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New report shows the regional divide growing under the Coalition

A new research report, edited by Hull North MP Diana Johnson, arguing that regional inequality has worsened under the Coalition Government is being launched today (20 March).

The Unions 21 report, entitled Rebalancing the Economy: New Thinking on Britain’s Regional Inequalities, argues that the regional divide has reasserted itself under the Coalition since 2010 because, despite ministerial rhetoric, little has been done to fundamentally rebalance the economy.

The report shows that UK regions worst hit by the global recession have also been the last to see any recovery from it.

The report argues that tackling regional inequalities would benefit every region of the UK – not just those that are the most disadvantaged – and should be a major priority for the next Government.

The report includes contributions from a range of trade unionists, think tanks and politicians. It also draws on opinion polling commissioned by Unions 21.

The report’s key findings and arguments are:

(1)    Some regions of the UK were hit harder by the recession than others. The proportion of NEETs increased faster in the North and West Midlands than it did in the South. Some UK regions lost more GDP per capita during the recession than others.

(2)    Meanwhile, the same areas are benefitting the least from the apparent “recovery”, as the Coalition has failed in their pledge to rebalance the economy.

National output, measured as Gross Value Added (GVA) per capita, which is similar to GDP, fell across the UK in 2007, but grew again in 2008. But its growth has not been equal across regions. Ian Brinkley of the Work Foundation argues that economic growth under the Coalition has been led by the service and banking sector.

(3)    Britain is regionally divided across a range of spheres – not just the labour market. The report looks at inequities in a number of other areas.

    Housing: Clive Betts MP notes a marked regional divide in housing policy. The North has much lower housing demand than the South and thus more sub-standard neighbourhoods. Meanwhile, the South has rocketing housing costs due to high demand outstripping the supply of new homes – two sides of the same coin. An economy with such a regional mismatch in job opportunities and affordable housing will not work efficiently.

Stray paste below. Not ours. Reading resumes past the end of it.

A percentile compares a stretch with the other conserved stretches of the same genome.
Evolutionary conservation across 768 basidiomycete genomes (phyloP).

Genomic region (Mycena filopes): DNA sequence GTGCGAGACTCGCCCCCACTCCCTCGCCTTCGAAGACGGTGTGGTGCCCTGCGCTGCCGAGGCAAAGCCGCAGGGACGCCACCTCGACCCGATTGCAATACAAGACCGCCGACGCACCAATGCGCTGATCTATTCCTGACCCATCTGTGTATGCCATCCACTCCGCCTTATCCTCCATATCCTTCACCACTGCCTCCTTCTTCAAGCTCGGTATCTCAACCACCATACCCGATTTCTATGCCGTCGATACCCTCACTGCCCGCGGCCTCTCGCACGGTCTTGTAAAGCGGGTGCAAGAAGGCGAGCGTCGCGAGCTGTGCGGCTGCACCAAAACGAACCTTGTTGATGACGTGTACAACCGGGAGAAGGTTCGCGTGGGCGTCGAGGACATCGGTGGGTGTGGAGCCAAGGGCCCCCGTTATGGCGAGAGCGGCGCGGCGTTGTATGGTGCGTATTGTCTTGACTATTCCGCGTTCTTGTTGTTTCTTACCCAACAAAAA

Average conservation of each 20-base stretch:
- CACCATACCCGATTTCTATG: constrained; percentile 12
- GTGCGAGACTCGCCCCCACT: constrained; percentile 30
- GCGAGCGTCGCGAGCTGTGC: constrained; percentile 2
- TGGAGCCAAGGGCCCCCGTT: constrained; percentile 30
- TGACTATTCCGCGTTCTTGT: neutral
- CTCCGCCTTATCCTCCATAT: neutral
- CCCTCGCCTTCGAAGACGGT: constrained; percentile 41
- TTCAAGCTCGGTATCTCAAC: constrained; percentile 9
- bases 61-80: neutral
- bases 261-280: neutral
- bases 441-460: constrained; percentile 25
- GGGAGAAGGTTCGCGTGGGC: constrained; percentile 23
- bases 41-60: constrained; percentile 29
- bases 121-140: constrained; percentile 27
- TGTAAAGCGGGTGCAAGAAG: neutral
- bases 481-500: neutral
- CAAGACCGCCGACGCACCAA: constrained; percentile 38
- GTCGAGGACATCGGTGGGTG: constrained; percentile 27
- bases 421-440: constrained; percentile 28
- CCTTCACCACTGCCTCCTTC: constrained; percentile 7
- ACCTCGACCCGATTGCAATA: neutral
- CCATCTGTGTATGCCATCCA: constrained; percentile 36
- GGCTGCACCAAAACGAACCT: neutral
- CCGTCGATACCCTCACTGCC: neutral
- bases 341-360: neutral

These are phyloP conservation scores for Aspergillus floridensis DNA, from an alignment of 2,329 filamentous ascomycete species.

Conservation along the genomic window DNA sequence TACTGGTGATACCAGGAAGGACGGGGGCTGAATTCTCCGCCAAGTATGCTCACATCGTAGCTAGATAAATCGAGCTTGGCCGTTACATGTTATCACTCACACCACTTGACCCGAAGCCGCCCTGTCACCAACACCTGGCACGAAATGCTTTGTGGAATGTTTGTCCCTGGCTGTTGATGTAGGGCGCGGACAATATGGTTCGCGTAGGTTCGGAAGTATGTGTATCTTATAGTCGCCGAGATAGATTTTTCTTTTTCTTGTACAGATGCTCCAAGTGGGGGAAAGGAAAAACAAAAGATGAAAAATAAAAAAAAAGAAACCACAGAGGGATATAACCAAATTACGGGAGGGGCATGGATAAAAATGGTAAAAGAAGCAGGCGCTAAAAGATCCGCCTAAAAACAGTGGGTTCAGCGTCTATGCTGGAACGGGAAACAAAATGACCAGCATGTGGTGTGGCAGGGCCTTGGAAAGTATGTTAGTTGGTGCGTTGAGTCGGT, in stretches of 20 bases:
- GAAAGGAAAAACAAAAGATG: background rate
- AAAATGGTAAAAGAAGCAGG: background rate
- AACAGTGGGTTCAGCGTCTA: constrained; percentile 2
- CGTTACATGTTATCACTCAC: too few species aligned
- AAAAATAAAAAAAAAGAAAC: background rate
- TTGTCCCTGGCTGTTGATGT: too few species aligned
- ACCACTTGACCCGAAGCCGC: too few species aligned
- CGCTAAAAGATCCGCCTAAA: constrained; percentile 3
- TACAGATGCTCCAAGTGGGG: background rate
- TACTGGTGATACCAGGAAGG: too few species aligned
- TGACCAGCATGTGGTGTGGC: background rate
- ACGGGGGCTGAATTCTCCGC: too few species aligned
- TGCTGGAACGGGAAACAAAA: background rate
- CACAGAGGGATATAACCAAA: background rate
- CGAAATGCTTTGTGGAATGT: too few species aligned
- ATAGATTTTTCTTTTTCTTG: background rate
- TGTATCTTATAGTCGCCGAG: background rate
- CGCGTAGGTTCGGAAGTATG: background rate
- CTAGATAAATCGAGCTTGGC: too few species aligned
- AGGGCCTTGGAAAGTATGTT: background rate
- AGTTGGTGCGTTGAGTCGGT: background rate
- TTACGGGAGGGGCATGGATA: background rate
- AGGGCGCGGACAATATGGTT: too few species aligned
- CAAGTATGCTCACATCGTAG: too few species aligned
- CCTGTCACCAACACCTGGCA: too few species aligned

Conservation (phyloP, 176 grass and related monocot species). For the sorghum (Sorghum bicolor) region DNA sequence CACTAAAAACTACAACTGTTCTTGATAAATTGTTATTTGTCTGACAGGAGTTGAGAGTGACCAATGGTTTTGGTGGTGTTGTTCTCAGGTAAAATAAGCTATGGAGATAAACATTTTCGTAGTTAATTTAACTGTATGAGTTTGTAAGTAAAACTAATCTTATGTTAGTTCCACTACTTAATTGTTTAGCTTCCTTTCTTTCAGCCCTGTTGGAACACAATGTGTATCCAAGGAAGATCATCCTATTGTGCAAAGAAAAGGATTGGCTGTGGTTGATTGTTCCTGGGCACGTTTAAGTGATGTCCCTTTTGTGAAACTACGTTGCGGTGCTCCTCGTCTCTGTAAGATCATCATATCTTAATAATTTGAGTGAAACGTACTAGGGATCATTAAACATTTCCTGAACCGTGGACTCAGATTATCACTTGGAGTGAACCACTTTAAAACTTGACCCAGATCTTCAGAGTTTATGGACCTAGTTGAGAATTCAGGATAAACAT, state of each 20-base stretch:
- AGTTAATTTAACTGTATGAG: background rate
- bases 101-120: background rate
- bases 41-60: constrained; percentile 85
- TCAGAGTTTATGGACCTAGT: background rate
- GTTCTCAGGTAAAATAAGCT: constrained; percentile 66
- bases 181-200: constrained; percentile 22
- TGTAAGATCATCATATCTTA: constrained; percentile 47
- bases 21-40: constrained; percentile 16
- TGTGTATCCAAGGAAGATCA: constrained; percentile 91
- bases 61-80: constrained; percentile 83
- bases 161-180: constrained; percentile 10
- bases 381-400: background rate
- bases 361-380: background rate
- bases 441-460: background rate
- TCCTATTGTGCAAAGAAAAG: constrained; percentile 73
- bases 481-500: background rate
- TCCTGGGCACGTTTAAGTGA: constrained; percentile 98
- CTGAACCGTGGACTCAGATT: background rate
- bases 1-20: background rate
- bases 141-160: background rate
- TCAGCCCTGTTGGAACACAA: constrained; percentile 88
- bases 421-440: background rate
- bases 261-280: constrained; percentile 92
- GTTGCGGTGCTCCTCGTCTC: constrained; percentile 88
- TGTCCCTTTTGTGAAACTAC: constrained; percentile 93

    Creative economy: Equity highlights that there is a marked regional divide in the number of creative economy jobs, such as in the acting sector.

    Pay: This looks at analysis of House of Commons Library figures on the Living Wage in UK constituencies and finds a stark regional inequity.

(4)    Tackling these divides should be a priority for the next Government. The British public supports this – and it would benefit the whole UK. Unions 21 opinion polling, carried out by Survation, reveals that more voters across all sub-categories agree with the statement that “Britain is more regionally-divided than it was thirty years ago” than disagree with it. A majority (65%) also believe that a future government should prioritise rebalancing the economy.

Diana Johnson MP, Editor of the report, said: “This Unions 21 report shows that the Coalition has failed since 2010 in their pledge to ‘rebalance the economy’ and deliver growth that reaches every corner of the UK.

“British regions hit hardest by the global recession have been the last to feel the effects of the apparent ‘recovery’ – despite all George Osborne’s talk about a ‘Northern Powerhouse’.

“Our polling data shows that the British public agree that Britain is more regionally-divided than it was thirty years ago.  

“The only way to turn this around, and make rebalancing the economy more than a slogan, is to ensure that the whole country not only benefits from broad-based economic growth, but contributes to it as well.

“We need a clear commitment to reduce regional inequalities on numerous fronts - from the labour market to health, from housing to the creative economy.

“In a nutshell, it means steering a fundamentally different path from the downward spiral of wasted talent, low pay and low skills that I have seen in Hull under the Coalition.

“It means investment in technical skills and modern apprenticeships to prepare local people for the jobs of the future.

“It means a fairer distribution of investment in regeneration, public services and infrastructure than we have seen since 2010.

“It means devolving power – not just blame - to regions so that they can build their own prosperity, as we fought to do in Hull around green energy, rather than waiting on decisions from Whitehall.  

“It means not denigrating the public sector as an enemy of growth and productivity, when we are all allies in interdependent local economies.

“It means doing more to steer the UK economy away from an over-reliance on the service sector, the City of London and the South East property bubble.  

“This is not a case of South versus North, or even London versus the rest. Regional inequality and unbalanced growth holds back and limits the whole country’s potential for growth.

“The problems of the North, of the South West and of Wales’ are not narrow, regional issues - they are Britain’s problems.

“Only by tackling these issues together on a long term basis, as one nation, can future governments bring growth and opportunity to every corner of the UK and create a higher growing, more resilient and more efficient UK economy overall.”

The report can be read in full at

Diana Johnson MP has also written articles on regional equality at, and


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